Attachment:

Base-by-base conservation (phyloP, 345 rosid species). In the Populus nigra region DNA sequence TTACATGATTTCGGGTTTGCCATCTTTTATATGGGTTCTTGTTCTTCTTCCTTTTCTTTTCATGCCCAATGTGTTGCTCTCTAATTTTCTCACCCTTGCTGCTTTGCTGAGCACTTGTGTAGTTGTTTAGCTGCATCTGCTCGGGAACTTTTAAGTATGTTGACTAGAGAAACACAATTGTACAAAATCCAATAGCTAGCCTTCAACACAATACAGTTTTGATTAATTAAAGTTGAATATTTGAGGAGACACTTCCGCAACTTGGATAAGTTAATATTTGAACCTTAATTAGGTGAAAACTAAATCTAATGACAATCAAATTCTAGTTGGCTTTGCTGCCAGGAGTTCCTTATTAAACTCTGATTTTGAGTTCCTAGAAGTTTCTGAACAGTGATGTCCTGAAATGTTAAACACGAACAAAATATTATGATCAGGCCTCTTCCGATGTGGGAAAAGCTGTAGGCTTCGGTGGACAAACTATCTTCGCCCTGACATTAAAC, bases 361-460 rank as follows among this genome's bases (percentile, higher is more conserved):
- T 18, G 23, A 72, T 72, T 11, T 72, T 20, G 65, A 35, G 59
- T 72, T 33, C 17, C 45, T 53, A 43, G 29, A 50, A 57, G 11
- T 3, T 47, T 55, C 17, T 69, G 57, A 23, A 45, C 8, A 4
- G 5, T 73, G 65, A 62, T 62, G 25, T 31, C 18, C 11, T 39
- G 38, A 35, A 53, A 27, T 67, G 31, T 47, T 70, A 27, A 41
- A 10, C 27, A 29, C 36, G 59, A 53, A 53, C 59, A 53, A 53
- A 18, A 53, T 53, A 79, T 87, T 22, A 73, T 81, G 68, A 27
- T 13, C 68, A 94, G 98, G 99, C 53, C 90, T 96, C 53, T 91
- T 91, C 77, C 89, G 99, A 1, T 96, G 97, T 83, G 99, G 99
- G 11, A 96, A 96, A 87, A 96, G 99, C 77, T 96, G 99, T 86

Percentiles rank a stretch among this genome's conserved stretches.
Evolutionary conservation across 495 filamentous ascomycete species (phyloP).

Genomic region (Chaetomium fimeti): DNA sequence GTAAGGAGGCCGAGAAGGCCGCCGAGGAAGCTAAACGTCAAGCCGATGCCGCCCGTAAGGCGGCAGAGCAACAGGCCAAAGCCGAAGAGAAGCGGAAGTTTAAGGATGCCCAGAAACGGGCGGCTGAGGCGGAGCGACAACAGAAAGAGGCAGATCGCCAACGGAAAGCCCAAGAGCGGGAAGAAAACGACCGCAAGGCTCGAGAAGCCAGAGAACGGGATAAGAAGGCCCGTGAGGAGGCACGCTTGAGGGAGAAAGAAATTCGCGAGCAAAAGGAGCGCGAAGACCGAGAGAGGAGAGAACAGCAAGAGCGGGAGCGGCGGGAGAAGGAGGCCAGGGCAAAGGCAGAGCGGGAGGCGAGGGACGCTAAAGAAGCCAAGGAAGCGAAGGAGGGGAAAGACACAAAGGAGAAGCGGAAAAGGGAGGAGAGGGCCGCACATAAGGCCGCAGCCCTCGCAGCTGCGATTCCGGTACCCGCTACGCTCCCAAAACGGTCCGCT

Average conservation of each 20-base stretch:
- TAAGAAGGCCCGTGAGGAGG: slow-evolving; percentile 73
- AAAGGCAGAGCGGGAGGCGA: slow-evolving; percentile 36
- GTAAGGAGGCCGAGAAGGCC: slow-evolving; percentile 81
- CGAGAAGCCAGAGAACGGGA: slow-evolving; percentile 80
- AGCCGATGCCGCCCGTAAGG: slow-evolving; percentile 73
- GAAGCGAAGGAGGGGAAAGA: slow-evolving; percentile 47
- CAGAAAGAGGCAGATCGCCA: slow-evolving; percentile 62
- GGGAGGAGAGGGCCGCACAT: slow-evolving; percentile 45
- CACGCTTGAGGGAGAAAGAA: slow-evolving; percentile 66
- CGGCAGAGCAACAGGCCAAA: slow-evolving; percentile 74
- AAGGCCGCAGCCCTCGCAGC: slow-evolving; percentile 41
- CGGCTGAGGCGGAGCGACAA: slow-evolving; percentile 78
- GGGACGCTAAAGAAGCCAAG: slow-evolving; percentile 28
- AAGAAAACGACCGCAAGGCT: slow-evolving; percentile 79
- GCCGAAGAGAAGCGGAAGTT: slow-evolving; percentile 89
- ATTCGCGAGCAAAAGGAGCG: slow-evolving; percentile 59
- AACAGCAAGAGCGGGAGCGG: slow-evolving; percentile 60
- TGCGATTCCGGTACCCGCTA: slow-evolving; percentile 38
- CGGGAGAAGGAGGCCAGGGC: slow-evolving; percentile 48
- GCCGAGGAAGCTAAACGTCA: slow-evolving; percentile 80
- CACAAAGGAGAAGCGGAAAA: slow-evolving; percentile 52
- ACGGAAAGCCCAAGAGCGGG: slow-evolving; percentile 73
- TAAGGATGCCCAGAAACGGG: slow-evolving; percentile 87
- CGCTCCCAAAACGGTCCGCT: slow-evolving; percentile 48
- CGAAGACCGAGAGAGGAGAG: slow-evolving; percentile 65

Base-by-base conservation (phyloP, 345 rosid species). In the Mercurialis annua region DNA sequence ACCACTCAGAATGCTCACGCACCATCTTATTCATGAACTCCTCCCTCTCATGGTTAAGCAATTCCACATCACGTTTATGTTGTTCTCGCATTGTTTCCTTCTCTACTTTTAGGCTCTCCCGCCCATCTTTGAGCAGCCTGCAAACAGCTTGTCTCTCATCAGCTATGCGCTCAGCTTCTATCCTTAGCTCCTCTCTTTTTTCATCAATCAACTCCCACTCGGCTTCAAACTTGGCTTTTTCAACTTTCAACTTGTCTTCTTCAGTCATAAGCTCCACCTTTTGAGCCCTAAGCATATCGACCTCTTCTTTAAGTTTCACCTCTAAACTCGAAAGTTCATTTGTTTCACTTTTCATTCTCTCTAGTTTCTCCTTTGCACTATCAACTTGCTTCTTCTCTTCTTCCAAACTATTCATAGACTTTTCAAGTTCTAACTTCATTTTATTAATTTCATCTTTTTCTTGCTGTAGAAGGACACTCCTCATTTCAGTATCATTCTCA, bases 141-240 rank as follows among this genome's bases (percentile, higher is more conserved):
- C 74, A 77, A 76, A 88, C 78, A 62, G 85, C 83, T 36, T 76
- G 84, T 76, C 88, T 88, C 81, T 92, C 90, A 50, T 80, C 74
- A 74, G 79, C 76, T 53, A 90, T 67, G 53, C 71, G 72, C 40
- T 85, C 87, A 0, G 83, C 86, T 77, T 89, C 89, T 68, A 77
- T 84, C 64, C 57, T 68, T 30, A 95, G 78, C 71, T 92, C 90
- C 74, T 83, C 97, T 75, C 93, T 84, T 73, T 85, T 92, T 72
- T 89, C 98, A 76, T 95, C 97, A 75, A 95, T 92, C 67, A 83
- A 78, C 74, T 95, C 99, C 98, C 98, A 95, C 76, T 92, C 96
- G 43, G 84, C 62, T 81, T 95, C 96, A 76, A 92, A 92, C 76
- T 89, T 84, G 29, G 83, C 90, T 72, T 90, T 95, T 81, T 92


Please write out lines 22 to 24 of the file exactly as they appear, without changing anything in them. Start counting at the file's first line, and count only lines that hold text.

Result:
- CAGAAAGAGGCAGATCGCCA: slow-evolving; percentile 62
- GGGAGGAGAGGGCCGCACAT: slow-evolving; percentile 45
- CACGCTTGAGGGAGAAAGAA: slow-evolving; percentile 66